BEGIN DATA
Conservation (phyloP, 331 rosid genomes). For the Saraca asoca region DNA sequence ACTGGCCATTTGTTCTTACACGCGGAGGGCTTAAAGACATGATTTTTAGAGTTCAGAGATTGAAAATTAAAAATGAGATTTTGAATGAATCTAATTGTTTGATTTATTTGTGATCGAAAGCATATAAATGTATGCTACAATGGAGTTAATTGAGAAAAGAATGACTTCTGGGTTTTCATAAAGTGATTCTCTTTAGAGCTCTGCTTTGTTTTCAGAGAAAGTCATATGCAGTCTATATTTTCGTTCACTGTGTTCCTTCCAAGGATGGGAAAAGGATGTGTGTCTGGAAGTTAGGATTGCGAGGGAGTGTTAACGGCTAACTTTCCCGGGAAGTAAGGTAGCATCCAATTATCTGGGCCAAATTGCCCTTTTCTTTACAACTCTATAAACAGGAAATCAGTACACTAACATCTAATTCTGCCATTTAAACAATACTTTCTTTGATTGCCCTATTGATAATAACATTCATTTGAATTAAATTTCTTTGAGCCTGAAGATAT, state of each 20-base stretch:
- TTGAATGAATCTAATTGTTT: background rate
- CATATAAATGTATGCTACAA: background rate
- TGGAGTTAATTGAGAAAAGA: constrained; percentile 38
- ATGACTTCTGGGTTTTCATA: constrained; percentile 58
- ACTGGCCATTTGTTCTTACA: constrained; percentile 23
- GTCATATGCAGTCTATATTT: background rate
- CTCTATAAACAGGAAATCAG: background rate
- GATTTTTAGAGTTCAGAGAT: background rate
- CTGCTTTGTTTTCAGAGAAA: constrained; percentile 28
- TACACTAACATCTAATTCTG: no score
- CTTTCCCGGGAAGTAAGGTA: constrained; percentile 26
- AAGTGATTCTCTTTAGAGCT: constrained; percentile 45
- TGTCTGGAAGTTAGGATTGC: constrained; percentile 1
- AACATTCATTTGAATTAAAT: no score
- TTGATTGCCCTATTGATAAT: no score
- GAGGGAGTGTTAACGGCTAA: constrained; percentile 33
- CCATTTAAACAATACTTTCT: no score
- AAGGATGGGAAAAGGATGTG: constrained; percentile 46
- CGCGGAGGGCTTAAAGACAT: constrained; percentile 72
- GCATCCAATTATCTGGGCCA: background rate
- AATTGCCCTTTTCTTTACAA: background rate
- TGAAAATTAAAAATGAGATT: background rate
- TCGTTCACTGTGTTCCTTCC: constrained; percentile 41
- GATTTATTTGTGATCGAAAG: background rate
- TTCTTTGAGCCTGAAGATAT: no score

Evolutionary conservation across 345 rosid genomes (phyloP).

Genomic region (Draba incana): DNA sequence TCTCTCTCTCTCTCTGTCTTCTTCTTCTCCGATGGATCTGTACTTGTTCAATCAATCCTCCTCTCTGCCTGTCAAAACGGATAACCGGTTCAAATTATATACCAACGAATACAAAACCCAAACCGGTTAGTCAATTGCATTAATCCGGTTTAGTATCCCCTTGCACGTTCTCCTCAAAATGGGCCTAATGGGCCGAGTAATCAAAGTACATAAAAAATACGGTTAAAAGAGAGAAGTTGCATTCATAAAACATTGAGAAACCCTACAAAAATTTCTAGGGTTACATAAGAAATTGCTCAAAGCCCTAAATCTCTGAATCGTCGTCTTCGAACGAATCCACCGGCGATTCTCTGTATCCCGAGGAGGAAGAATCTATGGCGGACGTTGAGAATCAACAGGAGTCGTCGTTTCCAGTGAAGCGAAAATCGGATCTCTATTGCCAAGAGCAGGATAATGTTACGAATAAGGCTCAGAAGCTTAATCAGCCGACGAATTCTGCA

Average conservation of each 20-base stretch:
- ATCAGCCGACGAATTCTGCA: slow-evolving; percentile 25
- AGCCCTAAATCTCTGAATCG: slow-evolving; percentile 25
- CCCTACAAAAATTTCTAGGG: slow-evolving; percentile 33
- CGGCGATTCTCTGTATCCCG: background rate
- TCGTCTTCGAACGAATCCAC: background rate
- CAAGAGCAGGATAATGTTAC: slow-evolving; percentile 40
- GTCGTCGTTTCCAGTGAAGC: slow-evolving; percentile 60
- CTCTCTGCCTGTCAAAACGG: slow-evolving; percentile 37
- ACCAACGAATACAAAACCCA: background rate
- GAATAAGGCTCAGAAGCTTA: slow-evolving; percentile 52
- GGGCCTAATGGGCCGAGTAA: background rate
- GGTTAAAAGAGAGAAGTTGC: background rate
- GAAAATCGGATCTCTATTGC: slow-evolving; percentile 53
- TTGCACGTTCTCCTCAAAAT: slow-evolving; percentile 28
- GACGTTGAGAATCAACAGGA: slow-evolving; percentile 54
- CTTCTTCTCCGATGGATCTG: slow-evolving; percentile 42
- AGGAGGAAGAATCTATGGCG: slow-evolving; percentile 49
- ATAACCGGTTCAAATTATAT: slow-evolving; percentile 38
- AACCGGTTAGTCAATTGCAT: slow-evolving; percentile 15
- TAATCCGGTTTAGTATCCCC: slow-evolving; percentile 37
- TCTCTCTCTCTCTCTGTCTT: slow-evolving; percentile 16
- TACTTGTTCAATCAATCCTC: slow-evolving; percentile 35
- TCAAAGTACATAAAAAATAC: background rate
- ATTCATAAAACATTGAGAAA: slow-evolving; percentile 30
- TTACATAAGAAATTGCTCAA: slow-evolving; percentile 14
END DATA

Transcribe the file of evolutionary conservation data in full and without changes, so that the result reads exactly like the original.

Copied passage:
Conservation (phyloP, 331 rosid genomes). For the Saraca asoca region DNA sequence ACTGGCCATTTGTTCTTACACGCGGAGGGCTTAAAGACATGATTTTTAGAGTTCAGAGATTGAAAATTAAAAATGAGATTTTGAATGAATCTAATTGTTTGATTTATTTGTGATCGAAAGCATATAAATGTATGCTACAATGGAGTTAATTGAGAAAAGAATGACTTCTGGGTTTTCATAAAGTGATTCTCTTTAGAGCTCTGCTTTGTTTTCAGAGAAAGTCATATGCAGTCTATATTTTCGTTCACTGTGTTCCTTCCAAGGATGGGAAAAGGATGTGTGTCTGGAAGTTAGGATTGCGAGGGAGTGTTAACGGCTAACTTTCCCGGGAAGTAAGGTAGCATCCAATTATCTGGGCCAAATTGCCCTTTTCTTTACAACTCTATAAACAGGAAATCAGTACACTAACATCTAATTCTGCCATTTAAACAATACTTTCTTTGATTGCCCTATTGATAATAACATTCATTTGAATTAAATTTCTTTGAGCCTGAAGATAT, state of each 20-base stretch:
- TTGAATGAATCTAATTGTTT: background rate
- CATATAAATGTATGCTACAA: background rate
- TGGAGTTAATTGAGAAAAGA: constrained; percentile 38
- ATGACTTCTGGGTTTTCATA: constrained; percentile 58
- ACTGGCCATTTGTTCTTACA: constrained; percentile 23
- GTCATATGCAGTCTATATTT: background rate
- CTCTATAAACAGGAAATCAG: background rate
- GATTTTTAGAGTTCAGAGAT: background rate
- CTGCTTTGTTTTCAGAGAAA: constrained; percentile 28
- TACACTAACATCTAATTCTG: no score
- CTTTCCCGGGAAGTAAGGTA: constrained; percentile 26
- AAGTGATTCTCTTTAGAGCT: constrained; percentile 45
- TGTCTGGAAGTTAGGATTGC: constrained; percentile 1
- AACATTCATTTGAATTAAAT: no score
- TTGATTGCCCTATTGATAAT: no score
- GAGGGAGTGTTAACGGCTAA: constrained; percentile 33
- CCATTTAAACAATACTTTCT: no score
- AAGGATGGGAAAAGGATGTG: constrained; percentile 46
- CGCGGAGGGCTTAAAGACAT: constrained; percentile 72
- GCATCCAATTATCTGGGCCA: background rate
- AATTGCCCTTTTCTTTACAA: background rate
- TGAAAATTAAAAATGAGATT: background rate
- TCGTTCACTGTGTTCCTTCC: constrained; percentile 41
- GATTTATTTGTGATCGAAAG: background rate
- TTCTTTGAGCCTGAAGATAT: no score

Evolutionary conservation across 345 rosid genomes (phyloP).

Genomic region (Draba incana): DNA sequence TCTCTCTCTCTCTCTGTCTTCTTCTTCTCCGATGGATCTGTACTTGTTCAATCAATCCTCCTCTCTGCCTGTCAAAACGGATAACCGGTTCAAATTATATACCAACGAATACAAAACCCAAACCGGTTAGTCAATTGCATTAATCCGGTTTAGTATCCCCTTGCACGTTCTCCTCAAAATGGGCCTAATGGGCCGAGTAATCAAAGTACATAAAAAATACGGTTAAAAGAGAGAAGTTGCATTCATAAAACATTGAGAAACCCTACAAAAATTTCTAGGGTTACATAAGAAATTGCTCAAAGCCCTAAATCTCTGAATCGTCGTCTTCGAACGAATCCACCGGCGATTCTCTGTATCCCGAGGAGGAAGAATCTATGGCGGACGTTGAGAATCAACAGGAGTCGTCGTTTCCAGTGAAGCGAAAATCGGATCTCTATTGCCAAGAGCAGGATAATGTTACGAATAAGGCTCAGAAGCTTAATCAGCCGACGAATTCTGCA

Average conservation of each 20-base stretch:
- ATCAGCCGACGAATTCTGCA: slow-evolving; percentile 25
- AGCCCTAAATCTCTGAATCG: slow-evolving; percentile 25
- CCCTACAAAAATTTCTAGGG: slow-evolving; percentile 33
- CGGCGATTCTCTGTATCCCG: background rate
- TCGTCTTCGAACGAATCCAC: background rate
- CAAGAGCAGGATAATGTTAC: slow-evolving; percentile 40
- GTCGTCGTTTCCAGTGAAGC: slow-evolving; percentile 60
- CTCTCTGCCTGTCAAAACGG: slow-evolving; percentile 37
- ACCAACGAATACAAAACCCA: background rate
- GAATAAGGCTCAGAAGCTTA: slow-evolving; percentile 52
- GGGCCTAATGGGCCGAGTAA: background rate
- GGTTAAAAGAGAGAAGTTGC: background rate
- GAAAATCGGATCTCTATTGC: slow-evolving; percentile 53
- TTGCACGTTCTCCTCAAAAT: slow-evolving; percentile 28
- GACGTTGAGAATCAACAGGA: slow-evolving; percentile 54
- CTTCTTCTCCGATGGATCTG: slow-evolving; percentile 42
- AGGAGGAAGAATCTATGGCG: slow-evolving; percentile 49
- ATAACCGGTTCAAATTATAT: slow-evolving; percentile 38
- AACCGGTTAGTCAATTGCAT: slow-evolving; percentile 15
- TAATCCGGTTTAGTATCCCC: slow-evolving; percentile 37
- TCTCTCTCTCTCTCTGTCTT: slow-evolving; percentile 16
- TACTTGTTCAATCAATCCTC: slow-evolving; percentile 35
- TCAAAGTACATAAAAAATAC: background rate
- ATTCATAAAACATTGAGAAA: slow-evolving; percentile 30
- TTACATAAGAAATTGCTCAA: slow-evolving; percentile 14